That the Denver Nuggets even led in the fourth quarter of Monday night’s Game 3 loss to the Los Angeles Clippers was a testament to how unstoppable Nikola Jokic.
But the Nuggets badly needed more from his supporting cast. That began with Jamal Murray, and he knew it.
“It wasn’t really anything they did,” said Murray, after missing 12 of his 17 shots in a 113-107 loss, including several open looks in the fourth quarter. “Not at all. I just missed so many shots. … I just gotta be better.”
Nuggets coach Michael Malone said Murray’s struggles were a reflection of the team’s defense as a whole. In Game 2, when the Nuggets held the Clippers to 41% shooting, it wasn’t a coincidence that Murray poured in a game-high 27. Unlike in Game 1, the Nuggets weren’t facing set defenses as often and Murray didn’t have to contend with waves of Los Angeles defenders.
On Monday, Los Angeles shot 55% from the field as both Kawhi Leonard (23 points) and Paul George (32) got loose. That made Murray’s job — to ease the pressure on Jokic and make the Clippers pay for their double-teams on him — significantly harder.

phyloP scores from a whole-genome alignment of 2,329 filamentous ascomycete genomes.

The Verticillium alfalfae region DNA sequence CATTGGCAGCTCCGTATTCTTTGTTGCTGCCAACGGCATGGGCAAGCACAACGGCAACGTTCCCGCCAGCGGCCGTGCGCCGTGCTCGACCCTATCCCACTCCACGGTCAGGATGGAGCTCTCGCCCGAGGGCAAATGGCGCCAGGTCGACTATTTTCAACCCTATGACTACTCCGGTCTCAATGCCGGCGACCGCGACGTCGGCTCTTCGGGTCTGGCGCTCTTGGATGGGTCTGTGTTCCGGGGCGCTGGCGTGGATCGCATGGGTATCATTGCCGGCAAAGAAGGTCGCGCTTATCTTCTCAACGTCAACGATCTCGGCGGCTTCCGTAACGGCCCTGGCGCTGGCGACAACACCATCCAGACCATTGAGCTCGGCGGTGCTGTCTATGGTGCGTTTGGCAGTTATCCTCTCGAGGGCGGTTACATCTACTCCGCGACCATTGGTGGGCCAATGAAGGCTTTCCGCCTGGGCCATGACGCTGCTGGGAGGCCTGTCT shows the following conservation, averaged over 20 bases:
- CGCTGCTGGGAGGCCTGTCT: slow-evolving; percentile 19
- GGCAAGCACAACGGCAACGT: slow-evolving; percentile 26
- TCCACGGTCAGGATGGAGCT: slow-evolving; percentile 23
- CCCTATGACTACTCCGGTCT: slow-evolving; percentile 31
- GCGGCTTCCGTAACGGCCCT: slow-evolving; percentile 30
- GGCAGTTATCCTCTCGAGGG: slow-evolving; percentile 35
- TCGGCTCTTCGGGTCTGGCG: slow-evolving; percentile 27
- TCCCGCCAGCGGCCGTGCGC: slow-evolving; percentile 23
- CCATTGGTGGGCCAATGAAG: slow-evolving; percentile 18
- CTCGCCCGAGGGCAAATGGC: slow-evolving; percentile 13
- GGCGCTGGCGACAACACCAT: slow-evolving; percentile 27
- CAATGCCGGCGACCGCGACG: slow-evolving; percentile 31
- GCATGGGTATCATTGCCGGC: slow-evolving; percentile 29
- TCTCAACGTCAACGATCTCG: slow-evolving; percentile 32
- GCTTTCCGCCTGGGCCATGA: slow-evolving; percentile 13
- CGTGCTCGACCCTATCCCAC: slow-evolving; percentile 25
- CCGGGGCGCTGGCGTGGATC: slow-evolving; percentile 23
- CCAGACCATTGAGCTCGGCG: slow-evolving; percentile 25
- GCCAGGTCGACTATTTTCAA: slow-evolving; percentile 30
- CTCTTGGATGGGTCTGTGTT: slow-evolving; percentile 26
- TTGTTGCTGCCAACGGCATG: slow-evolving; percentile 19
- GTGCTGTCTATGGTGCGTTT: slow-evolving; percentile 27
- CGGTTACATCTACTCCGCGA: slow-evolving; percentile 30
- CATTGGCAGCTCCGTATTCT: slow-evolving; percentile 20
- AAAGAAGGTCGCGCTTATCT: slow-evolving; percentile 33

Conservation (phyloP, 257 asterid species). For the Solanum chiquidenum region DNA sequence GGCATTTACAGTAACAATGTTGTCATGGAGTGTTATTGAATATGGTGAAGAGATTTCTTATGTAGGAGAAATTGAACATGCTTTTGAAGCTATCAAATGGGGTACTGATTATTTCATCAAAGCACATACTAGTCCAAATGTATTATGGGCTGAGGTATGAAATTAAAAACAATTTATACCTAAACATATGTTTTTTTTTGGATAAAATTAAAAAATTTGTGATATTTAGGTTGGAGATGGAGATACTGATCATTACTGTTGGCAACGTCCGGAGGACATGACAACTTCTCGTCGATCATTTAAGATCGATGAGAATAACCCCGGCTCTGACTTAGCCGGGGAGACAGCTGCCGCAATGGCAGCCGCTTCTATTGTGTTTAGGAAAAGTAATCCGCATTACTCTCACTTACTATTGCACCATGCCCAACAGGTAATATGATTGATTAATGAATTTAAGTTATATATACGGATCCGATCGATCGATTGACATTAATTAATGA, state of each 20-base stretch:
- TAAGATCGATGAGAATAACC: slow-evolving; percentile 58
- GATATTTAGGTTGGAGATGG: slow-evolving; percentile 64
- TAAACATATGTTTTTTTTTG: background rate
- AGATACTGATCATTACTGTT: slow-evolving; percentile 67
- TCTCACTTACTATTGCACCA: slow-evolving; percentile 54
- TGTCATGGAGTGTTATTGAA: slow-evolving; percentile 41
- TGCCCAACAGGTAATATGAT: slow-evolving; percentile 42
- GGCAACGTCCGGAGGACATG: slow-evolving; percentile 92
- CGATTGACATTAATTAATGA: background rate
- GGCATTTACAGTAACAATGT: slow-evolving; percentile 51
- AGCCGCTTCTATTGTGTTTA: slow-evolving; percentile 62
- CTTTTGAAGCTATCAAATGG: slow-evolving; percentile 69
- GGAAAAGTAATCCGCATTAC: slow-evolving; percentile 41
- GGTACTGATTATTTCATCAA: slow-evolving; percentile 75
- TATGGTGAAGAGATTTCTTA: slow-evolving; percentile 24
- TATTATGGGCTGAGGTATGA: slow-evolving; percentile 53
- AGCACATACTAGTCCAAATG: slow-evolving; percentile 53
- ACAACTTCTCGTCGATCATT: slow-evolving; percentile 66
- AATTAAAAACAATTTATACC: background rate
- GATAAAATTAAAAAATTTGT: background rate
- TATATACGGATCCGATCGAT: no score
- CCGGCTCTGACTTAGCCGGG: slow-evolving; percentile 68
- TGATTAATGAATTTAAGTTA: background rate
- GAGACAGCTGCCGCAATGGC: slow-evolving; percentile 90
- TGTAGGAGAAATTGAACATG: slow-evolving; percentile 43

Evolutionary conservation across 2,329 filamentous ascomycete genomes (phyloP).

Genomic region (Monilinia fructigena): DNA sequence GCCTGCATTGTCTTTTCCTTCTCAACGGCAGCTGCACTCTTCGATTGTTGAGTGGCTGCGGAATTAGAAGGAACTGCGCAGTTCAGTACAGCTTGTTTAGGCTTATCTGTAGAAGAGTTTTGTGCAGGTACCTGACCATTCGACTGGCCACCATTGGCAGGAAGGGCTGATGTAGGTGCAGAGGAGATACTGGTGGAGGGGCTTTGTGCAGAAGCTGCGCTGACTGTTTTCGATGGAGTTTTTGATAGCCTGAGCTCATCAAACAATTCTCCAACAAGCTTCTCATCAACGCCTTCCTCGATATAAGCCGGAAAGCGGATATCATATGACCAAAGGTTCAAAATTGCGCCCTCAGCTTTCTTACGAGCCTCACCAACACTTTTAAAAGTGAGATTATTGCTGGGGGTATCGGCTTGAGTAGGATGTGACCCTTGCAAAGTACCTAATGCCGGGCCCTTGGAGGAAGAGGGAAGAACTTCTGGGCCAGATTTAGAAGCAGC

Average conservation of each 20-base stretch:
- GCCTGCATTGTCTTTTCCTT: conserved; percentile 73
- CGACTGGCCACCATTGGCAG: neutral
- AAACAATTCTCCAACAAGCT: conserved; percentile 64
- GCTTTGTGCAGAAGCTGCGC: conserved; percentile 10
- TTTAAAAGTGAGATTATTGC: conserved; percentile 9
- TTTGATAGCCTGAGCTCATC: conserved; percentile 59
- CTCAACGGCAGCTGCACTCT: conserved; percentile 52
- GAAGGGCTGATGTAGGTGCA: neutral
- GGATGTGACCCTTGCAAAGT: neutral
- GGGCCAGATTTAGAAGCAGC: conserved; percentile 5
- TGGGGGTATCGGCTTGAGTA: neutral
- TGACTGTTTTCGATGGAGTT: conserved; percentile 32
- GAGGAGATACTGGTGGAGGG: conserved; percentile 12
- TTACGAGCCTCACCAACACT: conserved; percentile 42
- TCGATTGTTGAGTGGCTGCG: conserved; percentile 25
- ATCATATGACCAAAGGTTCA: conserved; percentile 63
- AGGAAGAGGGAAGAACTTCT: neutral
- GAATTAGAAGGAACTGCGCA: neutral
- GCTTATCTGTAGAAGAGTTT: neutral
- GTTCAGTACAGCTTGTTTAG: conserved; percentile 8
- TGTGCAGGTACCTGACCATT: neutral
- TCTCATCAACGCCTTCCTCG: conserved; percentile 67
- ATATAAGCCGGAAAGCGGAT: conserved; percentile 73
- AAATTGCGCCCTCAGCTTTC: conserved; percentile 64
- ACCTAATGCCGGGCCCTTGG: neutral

“We’re playing against a set defense,” Malone said. “Now they can throw body after body at Jamal Murray. They can put Patrick Beverley on him, Kawhi Leonard, Paul George and just kind of wear him down.”
Even though the Nuggets were just 7-of-22 from the field in the fourth quarter and 1-of-9 from 3, Malone said he was pleased with the looks they got. The only thing he wanted to see was more unselfishness, believing that extra passes can undermine the Clippers’ elite perimeter defenders.
“I thought we could’ve had 40 assists last night (instead of 32),” Malone said. “I thought Jamal could’ve had 15 assists last night instead of the nine. Because they’re double-teaming so much, so when that happens, space the floor correctly, get off it quickly and let somebody else make a play. Trust the pass.”
After trailing 3-1 in the first round, the Nuggets are far from out of the series. They just need a bounce-back game from their second star.
“I don’t think Jamal Murray is going to go 5-of-17 from the field very often,” Malone said.